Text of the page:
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Remember Passbooks? Where's Today's Honest, Basic Account?

I recently came across a cute online slideshow of vintage savings passbooks from "the days when [banking] was simpler, gentler."

It got me to thinking that remembering passbooks might be more than just an exercise in nostalgia. It might be a valuable reminder of the important functions played by these accounts and the philosophies of banks that offered them.

First, the passbook was an account that did no harm. Passbook holders put their money in and knew that there could be no surprises so long as they held their books. No hidden fees. No minimum balance requirements. No minimum deposit periods. No possibility of overdrafts or bounced checks.  

The second important feature of the passbook was that immigrants, foreign-born nationals and others unfamiliar with the U.S. banking system could easily understand the use of this simple account. They could hand their money and their passbook to a teller and within minutes see the exact amount of their deposit reflected in an updated balance. The little passbook held the tangible proof of their wealth. It was evidence of having established a financial stake in this country. And it could be carried around as easily as cash.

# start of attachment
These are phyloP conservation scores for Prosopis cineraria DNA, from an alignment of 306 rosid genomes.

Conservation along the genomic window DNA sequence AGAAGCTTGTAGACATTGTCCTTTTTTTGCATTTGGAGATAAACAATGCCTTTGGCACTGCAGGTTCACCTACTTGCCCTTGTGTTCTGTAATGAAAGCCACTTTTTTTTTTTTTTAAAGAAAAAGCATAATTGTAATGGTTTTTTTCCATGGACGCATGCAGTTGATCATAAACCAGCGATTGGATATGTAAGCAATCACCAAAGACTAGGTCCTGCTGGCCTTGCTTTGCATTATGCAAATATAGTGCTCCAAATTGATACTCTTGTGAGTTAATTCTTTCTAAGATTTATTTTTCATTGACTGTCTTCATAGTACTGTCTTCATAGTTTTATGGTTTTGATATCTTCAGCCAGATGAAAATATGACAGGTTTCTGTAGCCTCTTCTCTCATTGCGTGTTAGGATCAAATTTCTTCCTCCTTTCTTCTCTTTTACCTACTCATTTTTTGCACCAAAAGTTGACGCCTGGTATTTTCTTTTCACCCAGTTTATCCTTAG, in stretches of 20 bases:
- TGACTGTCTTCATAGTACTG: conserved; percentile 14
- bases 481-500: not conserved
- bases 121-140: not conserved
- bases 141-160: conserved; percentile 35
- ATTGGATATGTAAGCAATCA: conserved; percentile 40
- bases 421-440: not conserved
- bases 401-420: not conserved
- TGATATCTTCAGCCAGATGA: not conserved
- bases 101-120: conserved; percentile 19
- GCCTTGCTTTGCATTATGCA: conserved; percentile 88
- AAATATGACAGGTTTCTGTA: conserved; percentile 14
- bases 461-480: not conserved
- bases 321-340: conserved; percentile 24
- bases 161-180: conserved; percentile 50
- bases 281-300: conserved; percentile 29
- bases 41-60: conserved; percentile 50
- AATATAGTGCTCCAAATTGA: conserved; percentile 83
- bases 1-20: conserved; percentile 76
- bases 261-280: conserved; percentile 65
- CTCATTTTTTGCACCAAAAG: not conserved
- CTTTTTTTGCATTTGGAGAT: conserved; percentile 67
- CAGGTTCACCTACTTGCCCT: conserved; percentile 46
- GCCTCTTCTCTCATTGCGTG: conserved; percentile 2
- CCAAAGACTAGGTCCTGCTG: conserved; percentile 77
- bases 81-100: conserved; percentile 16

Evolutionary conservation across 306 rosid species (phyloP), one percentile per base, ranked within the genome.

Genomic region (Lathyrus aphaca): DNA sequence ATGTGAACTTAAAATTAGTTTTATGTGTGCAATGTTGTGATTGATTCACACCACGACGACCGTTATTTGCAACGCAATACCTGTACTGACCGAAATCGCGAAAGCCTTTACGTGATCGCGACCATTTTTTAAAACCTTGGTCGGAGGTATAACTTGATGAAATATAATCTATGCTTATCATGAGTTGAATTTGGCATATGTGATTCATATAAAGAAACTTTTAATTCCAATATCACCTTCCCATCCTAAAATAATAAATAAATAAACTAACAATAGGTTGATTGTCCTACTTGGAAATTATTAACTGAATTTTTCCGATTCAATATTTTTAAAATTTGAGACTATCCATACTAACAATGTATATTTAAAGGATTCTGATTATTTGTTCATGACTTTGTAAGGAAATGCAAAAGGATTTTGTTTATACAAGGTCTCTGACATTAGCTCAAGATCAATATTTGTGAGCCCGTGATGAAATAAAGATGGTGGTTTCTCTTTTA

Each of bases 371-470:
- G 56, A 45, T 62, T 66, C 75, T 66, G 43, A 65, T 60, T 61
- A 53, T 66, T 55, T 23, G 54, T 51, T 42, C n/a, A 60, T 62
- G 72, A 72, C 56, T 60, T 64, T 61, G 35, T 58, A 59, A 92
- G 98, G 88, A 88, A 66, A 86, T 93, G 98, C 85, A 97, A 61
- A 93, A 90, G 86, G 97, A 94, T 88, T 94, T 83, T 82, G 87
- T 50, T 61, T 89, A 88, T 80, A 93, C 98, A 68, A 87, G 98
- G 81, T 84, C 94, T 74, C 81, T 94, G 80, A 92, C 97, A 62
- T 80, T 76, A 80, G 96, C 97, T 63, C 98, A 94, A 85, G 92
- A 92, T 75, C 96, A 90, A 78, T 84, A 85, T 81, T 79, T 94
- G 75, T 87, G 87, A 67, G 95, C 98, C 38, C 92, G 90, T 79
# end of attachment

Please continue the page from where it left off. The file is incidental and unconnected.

Third, passbooks were the account that parents and grandparents used to introduce generations of children to the banking system and to inculcate the concept of personal thrift. Youngsters depositing money from birthday and holiday gifts, babysitting, lawn mowing and the like could see their wealth increase in direct proportion to their efforts. They too had established personal financial stakes in their futures.  

So before moaning about so-called unbanked consumers and their supposed lack of financial literacy, bankers, federal financial regulators, lawmakers and others might consider that there once was a product that targeted this situation. A simple, straightforward, basic account that was easy to obtain and to maintain.

When banks replaced Main Street with Wall Street as their primary constituency and shifted their focus from long-term growth with depositors to quarterly profits for shareholders, eliminating passbooks must have seemed like a no-brainer.  

In retrospect, eliminating the one account that served as the traditional entry point into the banking system for two large and continuously replenishing consumer groups – children and immigrants – may have been more like a brain-dead strategy.

And, it’s not simply a question of old technology versus new technology. Decades ago, HongkongBank used a COPUT (Customer-Operated Passbook Update Terminal) to serve its Asian depositors who prized tangible and portable evidence of their thrift.

So as I finished reading the online posting and looking at the pictures of old passbooks, I couldn’t help thinking that I never heard the term unbanked back when I had my passbook account. I hear it all the time now.

Jim Wells is president of Wellspring Consulting International, which focuses on expanding access to financial services for consumers who do not use traditional depository institutions.